Soil biogeochemical patterns in the Talamanca foothills, Costa Rica :local soil knowledge and implications for agroecosystems


Winowiecki, Leigh.. (2008). Soil biogeochemical patterns in the Talamanca foothills, Costa Rica :local soil knowledge and implications for agroecosystems. Theses and Dissertations Collection, University of Idaho Library Digital Collections.

Soil biogeochemical patterns in the Talamanca foothills, Costa Rica :local soil knowledge and implications for agroecosystems
Winowiecki, Leigh.
Soils--Quality--Costa Rica--Talamanca (Canton) Farmers--Agriculture--Education--Costa Rica--Talamanca (Canton)
Soil and Land Resources and Agroforestry
Smallholder farmers in the Bribri and Cabécar indigenous territories in southeastern Costa Rica face many socio-economic and biophysical constraints that limit the success of their subsistence and cash-crop agriculture. The indigenous territories lie within the MesoAmerican Biological Corridor and are an active site for biodiversity conservation projects. Despite this, very little is known about their local ecological knowledge and very few efforts have included farmers' knowledge in agricultural extension projects. The objectives of this research are four-fold: (1) Understand how indigenous Cabécar farmers in three communities express local soil knowledge in their crop allocation; (2) Assess soil biogeochemical properties of the Talamanca foothills to provide useful information for agroecosystems; (3) Quantify the base cation nutrient reserves in aboveground and belowground pools in a cacao agroforestry and a shifting cultivation system to make predications about long-term sustainability; and (4) Utilize a livelihood's approach for the incorporation of socio-economic factors in biodiversity conservation projects. Several methods were employed including: participatory methods for local soil knowledge data collection; spatially balanced sampling design of soils along toposequences; and monitoring of soil primary, exchangeable, and soluble base cation pools in two agroecosystems. Farmers identify three distinct soil types within the foothill region. Each soil type is correlated with a specific landscape position and crop suitability. Soil biogeochemical patterns conclude that Typic Hapludults occupy both ridgetop and midslope landscape positions, Typic Dystrudepts and Dystric Eutrudepts occupy the footslopes, and Udifluvents and Fluventic Eutrudepts occupy the floodplain. Total Si, Ca, and K contents increase downslope. Soil under the diverse cacao agroforestry system is nutrient-poor, yet leaflitter inputs provide the necessary requirements of Ca and Mg for annual cacao harvest. A deficit of K exists due to the high K concentrations in harvested cacao husks. Land management techniques on these nutrient-poor Ultisols are needed to enhance biocycling, incorporate continuous organic matter inputs into the soil, and minimize leaching losses. A livelihood's approach identified changing trends in socio-economic factors affecting land-use decisions, including the conversion of a subsistence-based economy to cash-crop agricultural systems. Farmers are concerned about their survival amidst the current socio-economic conditions and the nutrient-poor soils they farm.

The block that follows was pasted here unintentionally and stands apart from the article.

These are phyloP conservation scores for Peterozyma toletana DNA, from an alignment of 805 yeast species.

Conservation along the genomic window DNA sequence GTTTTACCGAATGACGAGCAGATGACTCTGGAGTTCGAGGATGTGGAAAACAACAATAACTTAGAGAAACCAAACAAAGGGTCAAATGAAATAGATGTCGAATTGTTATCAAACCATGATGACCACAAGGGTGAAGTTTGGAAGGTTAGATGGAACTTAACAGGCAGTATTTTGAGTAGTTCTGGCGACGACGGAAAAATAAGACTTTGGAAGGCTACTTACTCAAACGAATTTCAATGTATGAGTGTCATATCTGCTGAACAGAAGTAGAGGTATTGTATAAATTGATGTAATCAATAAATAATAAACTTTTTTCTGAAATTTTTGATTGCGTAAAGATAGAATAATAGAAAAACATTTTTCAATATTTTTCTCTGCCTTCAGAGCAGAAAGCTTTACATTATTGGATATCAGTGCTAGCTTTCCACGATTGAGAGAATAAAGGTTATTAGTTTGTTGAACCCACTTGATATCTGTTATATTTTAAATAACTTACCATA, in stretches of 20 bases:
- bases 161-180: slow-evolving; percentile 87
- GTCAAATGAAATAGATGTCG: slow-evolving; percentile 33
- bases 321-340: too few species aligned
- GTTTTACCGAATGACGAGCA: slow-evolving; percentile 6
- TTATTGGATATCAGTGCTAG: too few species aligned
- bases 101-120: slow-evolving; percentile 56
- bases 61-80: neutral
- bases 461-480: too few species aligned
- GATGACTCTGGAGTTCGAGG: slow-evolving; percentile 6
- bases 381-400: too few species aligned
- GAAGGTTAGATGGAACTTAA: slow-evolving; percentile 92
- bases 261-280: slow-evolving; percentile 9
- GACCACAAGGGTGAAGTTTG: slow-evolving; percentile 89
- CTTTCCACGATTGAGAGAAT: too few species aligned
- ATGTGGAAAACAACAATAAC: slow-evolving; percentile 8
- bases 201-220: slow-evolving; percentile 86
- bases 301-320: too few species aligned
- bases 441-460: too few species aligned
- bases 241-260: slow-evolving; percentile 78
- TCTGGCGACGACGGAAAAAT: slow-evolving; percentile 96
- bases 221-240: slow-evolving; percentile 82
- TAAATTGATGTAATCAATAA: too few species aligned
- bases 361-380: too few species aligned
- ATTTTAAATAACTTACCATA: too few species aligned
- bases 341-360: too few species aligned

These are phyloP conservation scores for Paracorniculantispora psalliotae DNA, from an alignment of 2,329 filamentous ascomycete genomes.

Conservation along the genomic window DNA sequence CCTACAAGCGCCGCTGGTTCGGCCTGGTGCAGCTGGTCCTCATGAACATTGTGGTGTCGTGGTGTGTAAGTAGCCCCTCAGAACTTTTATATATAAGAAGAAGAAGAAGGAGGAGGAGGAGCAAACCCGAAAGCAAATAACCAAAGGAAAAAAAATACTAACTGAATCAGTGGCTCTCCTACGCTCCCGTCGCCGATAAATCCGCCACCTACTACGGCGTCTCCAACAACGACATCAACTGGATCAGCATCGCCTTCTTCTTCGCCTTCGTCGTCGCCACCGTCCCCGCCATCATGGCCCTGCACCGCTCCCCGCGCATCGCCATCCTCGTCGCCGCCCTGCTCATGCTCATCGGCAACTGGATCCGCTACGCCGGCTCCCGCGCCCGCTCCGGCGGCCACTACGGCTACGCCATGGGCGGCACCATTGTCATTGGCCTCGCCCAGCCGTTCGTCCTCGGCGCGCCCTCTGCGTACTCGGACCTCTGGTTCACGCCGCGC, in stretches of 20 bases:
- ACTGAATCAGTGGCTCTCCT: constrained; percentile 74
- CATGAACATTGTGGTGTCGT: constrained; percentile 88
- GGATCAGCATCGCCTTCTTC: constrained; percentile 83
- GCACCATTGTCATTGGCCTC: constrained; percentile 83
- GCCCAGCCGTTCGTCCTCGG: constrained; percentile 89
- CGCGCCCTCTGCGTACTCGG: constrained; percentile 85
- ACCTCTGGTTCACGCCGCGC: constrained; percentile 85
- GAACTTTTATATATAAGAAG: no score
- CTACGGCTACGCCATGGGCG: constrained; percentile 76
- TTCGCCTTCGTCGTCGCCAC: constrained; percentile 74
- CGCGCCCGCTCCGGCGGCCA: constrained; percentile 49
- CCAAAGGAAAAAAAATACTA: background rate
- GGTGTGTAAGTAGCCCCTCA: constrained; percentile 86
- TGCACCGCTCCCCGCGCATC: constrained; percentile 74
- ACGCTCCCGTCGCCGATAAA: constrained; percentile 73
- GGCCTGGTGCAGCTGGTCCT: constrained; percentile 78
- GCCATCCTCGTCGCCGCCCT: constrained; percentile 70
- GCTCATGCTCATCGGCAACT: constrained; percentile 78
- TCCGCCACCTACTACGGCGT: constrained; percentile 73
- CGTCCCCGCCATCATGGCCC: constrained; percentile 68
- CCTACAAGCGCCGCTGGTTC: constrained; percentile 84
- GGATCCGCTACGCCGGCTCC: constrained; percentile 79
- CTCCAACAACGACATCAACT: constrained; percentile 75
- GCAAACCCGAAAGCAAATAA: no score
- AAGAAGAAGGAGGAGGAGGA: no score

Thesis (Ph. D., Soil and Land Resources and Agroforestry)--University of Idaho and Centro Agronómico Tropical de Investigación y Enseñanza, May 2008.
Major Professor:
Paul McDaniel and Eduardo Somarriba.
Defense Date:
May 2008.
Format Original:
172 leaves :ill. ;29 cm.

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